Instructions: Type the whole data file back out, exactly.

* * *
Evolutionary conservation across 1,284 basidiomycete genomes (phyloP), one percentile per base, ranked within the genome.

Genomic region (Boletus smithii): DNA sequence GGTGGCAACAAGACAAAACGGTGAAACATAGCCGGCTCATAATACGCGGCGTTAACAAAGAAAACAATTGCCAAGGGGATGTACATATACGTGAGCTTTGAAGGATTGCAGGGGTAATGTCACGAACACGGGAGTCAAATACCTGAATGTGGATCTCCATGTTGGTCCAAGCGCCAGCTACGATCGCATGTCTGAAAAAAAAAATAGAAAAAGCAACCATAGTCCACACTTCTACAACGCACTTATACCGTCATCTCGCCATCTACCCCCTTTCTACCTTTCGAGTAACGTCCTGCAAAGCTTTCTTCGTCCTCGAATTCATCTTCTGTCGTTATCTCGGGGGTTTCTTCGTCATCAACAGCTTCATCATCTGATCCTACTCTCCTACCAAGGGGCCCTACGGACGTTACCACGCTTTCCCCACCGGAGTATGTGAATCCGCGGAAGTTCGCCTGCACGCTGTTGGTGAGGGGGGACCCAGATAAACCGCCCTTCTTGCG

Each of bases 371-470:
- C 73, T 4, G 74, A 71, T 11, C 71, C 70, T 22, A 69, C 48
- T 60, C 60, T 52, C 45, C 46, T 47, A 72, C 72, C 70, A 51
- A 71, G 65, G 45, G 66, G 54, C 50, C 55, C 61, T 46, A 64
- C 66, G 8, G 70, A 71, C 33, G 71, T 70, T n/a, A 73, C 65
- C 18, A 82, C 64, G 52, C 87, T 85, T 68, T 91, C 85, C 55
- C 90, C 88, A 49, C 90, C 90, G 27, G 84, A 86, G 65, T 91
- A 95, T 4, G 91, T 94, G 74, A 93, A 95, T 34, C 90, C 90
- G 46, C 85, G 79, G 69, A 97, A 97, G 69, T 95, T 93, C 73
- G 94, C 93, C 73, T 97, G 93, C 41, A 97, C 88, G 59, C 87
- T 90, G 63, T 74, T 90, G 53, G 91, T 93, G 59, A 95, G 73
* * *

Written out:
Evolutionary conservation across 1,284 basidiomycete genomes (phyloP), one percentile per base, ranked within the genome.

Genomic region (Boletus smithii): DNA sequence GGTGGCAACAAGACAAAACGGTGAAACATAGCCGGCTCATAATACGCGGCGTTAACAAAGAAAACAATTGCCAAGGGGATGTACATATACGTGAGCTTTGAAGGATTGCAGGGGTAATGTCACGAACACGGGAGTCAAATACCTGAATGTGGATCTCCATGTTGGTCCAAGCGCCAGCTACGATCGCATGTCTGAAAAAAAAAATAGAAAAAGCAACCATAGTCCACACTTCTACAACGCACTTATACCGTCATCTCGCCATCTACCCCCTTTCTACCTTTCGAGTAACGTCCTGCAAAGCTTTCTTCGTCCTCGAATTCATCTTCTGTCGTTATCTCGGGGGTTTCTTCGTCATCAACAGCTTCATCATCTGATCCTACTCTCCTACCAAGGGGCCCTACGGACGTTACCACGCTTTCCCCACCGGAGTATGTGAATCCGCGGAAGTTCGCCTGCACGCTGTTGGTGAGGGGGGACCCAGATAAACCGCCCTTCTTGCG

Each of bases 371-470:
- C 73, T 4, G 74, A 71, T 11, C 71, C 70, T 22, A 69, C 48
- T 60, C 60, T 52, C 45, C 46, T 47, A 72, C 72, C 70, A 51
- A 71, G 65, G 45, G 66, G 54, C 50, C 55, C 61, T 46, A 64
- C 66, G 8, G 70, A 71, C 33, G 71, T 70, T n/a, A 73, C 65
- C 18, A 82, C 64, G 52, C 87, T 85, T 68, T 91, C 85, C 55
- C 90, C 88, A 49, C 90, C 90, G 27, G 84, A 86, G 65, T 91
- A 95, T 4, G 91, T 94, G 74, A 93, A 95, T 34, C 90, C 90
- G 46, C 85, G 79, G 69, A 97, A 97, G 69, T 95, T 93, C 73
- G 94, C 93, C 73, T 97, G 93, C 41, A 97, C 88, G 59, C 87
- T 90, G 63, T 74, T 90, G 53, G 91, T 93, G 59, A 95, G 73